Where possible, opt for a clean-in-place (CIP) washdown system. While the clean-out-of-place (COP) system affords more flexibility if you want to reconfigure your process in the future, it also costs more time and lost throughput to relocate the conveyor to a remote cleaning station. As a matter of fact, CIP systems can reduce the downtime required for cleaning by as much as 50 to 75 percent!

Design and Construction
There’s a good reason why so many food grade conveyors are constructed from stainless steel: It’s more resistant to microbial growth and corrosion than other variations. But it’s not enough to simply buy a stainless steel conveyor and call it a day, especially when there’s food involved.

Sanitation needs to be factored into every aspect of the conveyor design and construction. This is where simple design reigns supreme, since fewer parts make it easier to take the conveyor apart for cleaning. The design should also reduce the number of entrapment points — such as ledges — where residue can accumulate and degrade. Selecting a conveyor with rounded frames and minimal horizontal space can help keep the residue at bay.

Of course, one of the most important elements of sanitary design is the belt itself, since it’s going to have direct contact with your product. Belts should be constructed from antimicrobial material that inhibits the growth of pathogens, like FDA-approved polyurethane. You’ll also need to consider how easily the belt can be cleaned and whether it can support temperature extremes. Side walls are another useful feature, since they help contain product and reduce spillage — as well as the need for excessive cleanup.

Quality equipment sourced from reliable manufacturers can last 20 years. A little forethought during the buying process, however, helps to increase the lifespan of your conveyor even further. The key lies in selecting features that enable you to reduce the operating speed, since faster units are typically subjected to greater wear and tear.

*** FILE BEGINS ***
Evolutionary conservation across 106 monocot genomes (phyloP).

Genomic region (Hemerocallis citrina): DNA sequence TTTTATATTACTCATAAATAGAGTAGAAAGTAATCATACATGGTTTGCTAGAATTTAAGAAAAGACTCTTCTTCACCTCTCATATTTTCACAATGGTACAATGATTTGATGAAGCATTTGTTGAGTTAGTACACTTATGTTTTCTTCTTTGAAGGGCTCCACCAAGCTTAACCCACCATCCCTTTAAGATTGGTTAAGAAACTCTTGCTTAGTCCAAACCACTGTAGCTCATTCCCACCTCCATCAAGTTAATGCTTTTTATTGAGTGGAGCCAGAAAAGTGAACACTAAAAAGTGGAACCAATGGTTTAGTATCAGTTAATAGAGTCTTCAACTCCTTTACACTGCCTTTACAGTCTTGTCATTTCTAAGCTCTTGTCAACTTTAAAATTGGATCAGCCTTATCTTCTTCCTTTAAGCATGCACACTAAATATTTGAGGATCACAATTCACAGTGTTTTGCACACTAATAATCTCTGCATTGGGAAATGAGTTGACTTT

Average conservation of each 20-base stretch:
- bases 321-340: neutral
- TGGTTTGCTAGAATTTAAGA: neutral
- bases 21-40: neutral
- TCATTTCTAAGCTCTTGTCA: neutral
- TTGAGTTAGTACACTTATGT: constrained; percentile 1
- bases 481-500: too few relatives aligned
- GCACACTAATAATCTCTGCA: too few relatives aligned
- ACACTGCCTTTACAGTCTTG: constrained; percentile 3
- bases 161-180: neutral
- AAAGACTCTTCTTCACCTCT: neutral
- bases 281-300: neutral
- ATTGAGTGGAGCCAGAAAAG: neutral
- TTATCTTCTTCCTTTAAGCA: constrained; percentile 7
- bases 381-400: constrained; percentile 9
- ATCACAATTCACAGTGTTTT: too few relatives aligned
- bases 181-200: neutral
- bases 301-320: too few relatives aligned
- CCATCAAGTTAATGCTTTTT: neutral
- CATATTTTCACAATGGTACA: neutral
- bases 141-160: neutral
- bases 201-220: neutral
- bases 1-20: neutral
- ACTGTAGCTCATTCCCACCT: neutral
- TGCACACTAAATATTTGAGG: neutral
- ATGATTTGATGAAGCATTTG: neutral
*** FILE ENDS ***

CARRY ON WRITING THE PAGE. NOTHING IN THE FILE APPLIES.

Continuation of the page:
One way to do this is by investing in a maximum width belt. Don’t be deterred by the upfront costs. While it might set you back more than smaller alternatives, a wide belt offers reserve for future capacity increases, without requiring the unit to run at a greater speed. A smaller belt, by comparison, will need to run at a faster rate in order to meet increased demands for throughput in the future.

Numerous belt enhancements are available to further improve a conveyor’s capabilities. Increasing the number of belt cleats, for instance, makes it possible for more product to be carried through the production line, without relying on speed. This can further improve the longevity of your equipment.

Back to You
There’s a lot to think about when sourcing a food-grade conveyor. With a seemingly endless supply of options available, it’s easy to get overwhelmed. Mistakes are more costly now than ever. As a food manufacturer, it’s your responsibility to ensure the quality of your applications, as well as regulation compliancy. Remember to stay focused on the essentials: cleanability, design and construction, and longevity. By effectively assessing each category, you can ultimately find a conveyor that’s reliable, safe and—most importantly—up to standard.  

Emma Gorsline is vice president of sales at UniTrak (Port Hope, ON, Canada). For more information, call 905-885-8168 or visit unitrak.com.